The saga from my trip to India continues this week. I was at a point of the story where I was steadily climbing up towards a pass I had to get over at 18,000 to 20,000 feet in elevation. I was 10 days into this climb when I mistakenly chose a path that shot up so far and so fast I wound up in a predicament. I ran low on water needed for cooking my meal that night and I recognized signs of altitude sickness. I had a burst of adrenaline that allowed me to get very high in elevation, probably around 17,000 feet, but I made my way up there too quickly.
It got dark so I knew it was time to stop and re-calibrate. I laid back for a little while to figure out my next move. I began to hallucinate and was generally not thinking clearly. I was beginning to shiver. I’ve had enough experience in the mountains to know that before my decision-making process got any worse, I needed to make my way down a few thousand feet. This usually ends those symptoms. While I was laying there collecting my thoughts I looked up at the sky and saw a meteor shower that was mind-blowing. I have never seen such a black night lit by meteors showering like a Chinese firework show. I’ll never know if it was really as intense as I remember it or if some of it was due to my mind playing tricks on me.
It was an incredibly intense and spiritual moment for me seeing what I call fire on the mountain. As much as I wanted to stay and see more, I needed to get moving before the situation became any more dangerous. I have learned from other mountaineers that when your mind goes there, it just gets deeper. It begins to get difficult to convince yourself to get to safety. I made my way down in the darkness slowly, but steadily, until I reached a snow bridge where I boiled some water and made tea. I am immediately felt better as it warmed my bones.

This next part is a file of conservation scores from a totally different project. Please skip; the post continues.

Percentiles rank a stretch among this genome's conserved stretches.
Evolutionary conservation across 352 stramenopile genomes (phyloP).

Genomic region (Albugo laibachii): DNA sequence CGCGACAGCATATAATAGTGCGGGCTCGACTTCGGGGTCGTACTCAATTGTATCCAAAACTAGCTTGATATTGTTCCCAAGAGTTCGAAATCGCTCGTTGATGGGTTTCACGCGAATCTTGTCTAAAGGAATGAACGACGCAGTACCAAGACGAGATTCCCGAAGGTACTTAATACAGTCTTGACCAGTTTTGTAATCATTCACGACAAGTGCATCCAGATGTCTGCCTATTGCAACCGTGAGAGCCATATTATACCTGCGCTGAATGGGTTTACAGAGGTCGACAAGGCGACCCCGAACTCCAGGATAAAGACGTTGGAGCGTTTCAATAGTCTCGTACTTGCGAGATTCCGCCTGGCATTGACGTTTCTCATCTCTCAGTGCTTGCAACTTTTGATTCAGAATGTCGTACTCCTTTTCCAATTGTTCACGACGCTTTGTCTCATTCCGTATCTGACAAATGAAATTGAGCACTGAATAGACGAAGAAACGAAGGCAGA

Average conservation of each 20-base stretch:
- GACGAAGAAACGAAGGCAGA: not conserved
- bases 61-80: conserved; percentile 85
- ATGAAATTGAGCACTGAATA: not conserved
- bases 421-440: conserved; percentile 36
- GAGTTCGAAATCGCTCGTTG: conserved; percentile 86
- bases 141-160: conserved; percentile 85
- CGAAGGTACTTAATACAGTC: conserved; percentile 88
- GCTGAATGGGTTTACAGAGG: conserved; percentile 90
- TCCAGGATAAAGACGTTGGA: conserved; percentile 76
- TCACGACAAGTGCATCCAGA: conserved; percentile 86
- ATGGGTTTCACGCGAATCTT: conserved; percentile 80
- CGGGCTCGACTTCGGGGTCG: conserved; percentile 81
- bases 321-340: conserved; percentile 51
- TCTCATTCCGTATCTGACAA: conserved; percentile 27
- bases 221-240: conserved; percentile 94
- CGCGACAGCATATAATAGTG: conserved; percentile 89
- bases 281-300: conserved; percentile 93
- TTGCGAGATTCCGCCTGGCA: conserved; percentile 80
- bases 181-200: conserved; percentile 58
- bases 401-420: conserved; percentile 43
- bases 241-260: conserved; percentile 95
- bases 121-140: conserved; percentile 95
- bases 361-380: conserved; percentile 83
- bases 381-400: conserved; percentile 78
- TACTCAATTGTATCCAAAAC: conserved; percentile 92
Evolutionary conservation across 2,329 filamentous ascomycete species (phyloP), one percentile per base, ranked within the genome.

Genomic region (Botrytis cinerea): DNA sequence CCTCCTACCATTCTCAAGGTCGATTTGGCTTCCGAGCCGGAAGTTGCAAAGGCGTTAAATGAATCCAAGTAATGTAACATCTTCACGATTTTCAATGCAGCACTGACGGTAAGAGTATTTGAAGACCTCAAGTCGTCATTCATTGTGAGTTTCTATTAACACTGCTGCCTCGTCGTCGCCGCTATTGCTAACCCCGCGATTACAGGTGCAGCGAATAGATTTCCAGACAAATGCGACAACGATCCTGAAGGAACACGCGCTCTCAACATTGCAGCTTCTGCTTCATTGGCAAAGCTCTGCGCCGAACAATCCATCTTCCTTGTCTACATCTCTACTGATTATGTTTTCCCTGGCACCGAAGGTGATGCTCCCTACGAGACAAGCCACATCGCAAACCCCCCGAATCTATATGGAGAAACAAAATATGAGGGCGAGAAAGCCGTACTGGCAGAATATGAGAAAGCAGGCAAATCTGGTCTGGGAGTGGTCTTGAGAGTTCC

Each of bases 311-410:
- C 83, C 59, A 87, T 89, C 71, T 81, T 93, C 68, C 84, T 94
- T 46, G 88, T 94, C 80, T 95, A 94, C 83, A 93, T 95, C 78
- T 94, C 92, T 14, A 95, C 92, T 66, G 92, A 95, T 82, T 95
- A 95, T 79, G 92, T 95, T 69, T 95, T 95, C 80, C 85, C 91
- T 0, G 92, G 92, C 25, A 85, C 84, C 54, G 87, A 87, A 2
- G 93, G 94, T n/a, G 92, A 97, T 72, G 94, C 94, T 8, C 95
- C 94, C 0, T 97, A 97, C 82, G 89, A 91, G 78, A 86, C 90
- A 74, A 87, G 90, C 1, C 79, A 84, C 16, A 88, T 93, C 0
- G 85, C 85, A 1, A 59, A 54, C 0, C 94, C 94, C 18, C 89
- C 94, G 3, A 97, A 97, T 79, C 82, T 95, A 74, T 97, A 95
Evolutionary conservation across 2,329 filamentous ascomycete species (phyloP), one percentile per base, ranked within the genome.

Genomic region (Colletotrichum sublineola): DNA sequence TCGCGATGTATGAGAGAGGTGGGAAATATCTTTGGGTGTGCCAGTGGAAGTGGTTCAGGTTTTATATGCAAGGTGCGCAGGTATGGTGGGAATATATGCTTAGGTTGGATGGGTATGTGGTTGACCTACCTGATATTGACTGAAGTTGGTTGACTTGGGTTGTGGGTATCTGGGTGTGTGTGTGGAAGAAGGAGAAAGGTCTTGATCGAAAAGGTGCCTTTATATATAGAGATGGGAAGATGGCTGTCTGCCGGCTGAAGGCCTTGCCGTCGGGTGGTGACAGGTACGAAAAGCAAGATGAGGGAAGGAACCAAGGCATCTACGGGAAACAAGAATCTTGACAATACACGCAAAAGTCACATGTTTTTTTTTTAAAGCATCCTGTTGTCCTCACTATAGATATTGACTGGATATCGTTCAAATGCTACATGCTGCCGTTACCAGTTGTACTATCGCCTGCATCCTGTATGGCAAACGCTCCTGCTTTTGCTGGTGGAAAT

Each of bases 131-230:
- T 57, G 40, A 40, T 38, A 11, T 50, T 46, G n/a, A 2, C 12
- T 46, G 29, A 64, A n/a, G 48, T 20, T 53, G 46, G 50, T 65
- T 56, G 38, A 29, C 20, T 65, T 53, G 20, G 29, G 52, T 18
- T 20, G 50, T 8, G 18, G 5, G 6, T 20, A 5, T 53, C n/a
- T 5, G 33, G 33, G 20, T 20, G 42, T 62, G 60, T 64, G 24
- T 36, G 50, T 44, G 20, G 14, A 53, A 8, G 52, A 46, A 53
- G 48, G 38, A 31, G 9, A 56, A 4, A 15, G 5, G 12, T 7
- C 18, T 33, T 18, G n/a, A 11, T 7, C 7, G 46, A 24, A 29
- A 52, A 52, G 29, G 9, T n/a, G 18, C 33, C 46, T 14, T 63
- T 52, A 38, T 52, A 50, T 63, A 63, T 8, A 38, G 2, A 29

I found a level spot to set up my tent and thank my lucky stars to have experienced that moment and to have reached safety. After a few more days of steadily moving up I finally reached the pass. All around me for as far as I could see was a blanket of snow and peaks that were quite a bit higher than I was.
The Himalayan mountains are vast and incredibly beautiful. I crossed paths with a few Tibetans carrying heavy loads. I would get a friendly greeting usually but they weren’t stopping to chat. The few people I saw had a pace going that would’ve been hard to keep up with. There were a few pony trains carrying stacks of corrugated tin, lumber and wooden boxes of who knows what and going who knows where. The pony trains were shepherded by people dressed in bright clothes with lots of bells around the ponies’ necks and lots of loud whistling to keep the ponies moving over the rough terrain. I could hear them coming from far away. I would find somewhere to get out of the way and watch them pass. It was a spectacular show to see the colorful train moving through the otherwise gray and lonely landscape. I will post some of the photos of the characters on our Garden Works website.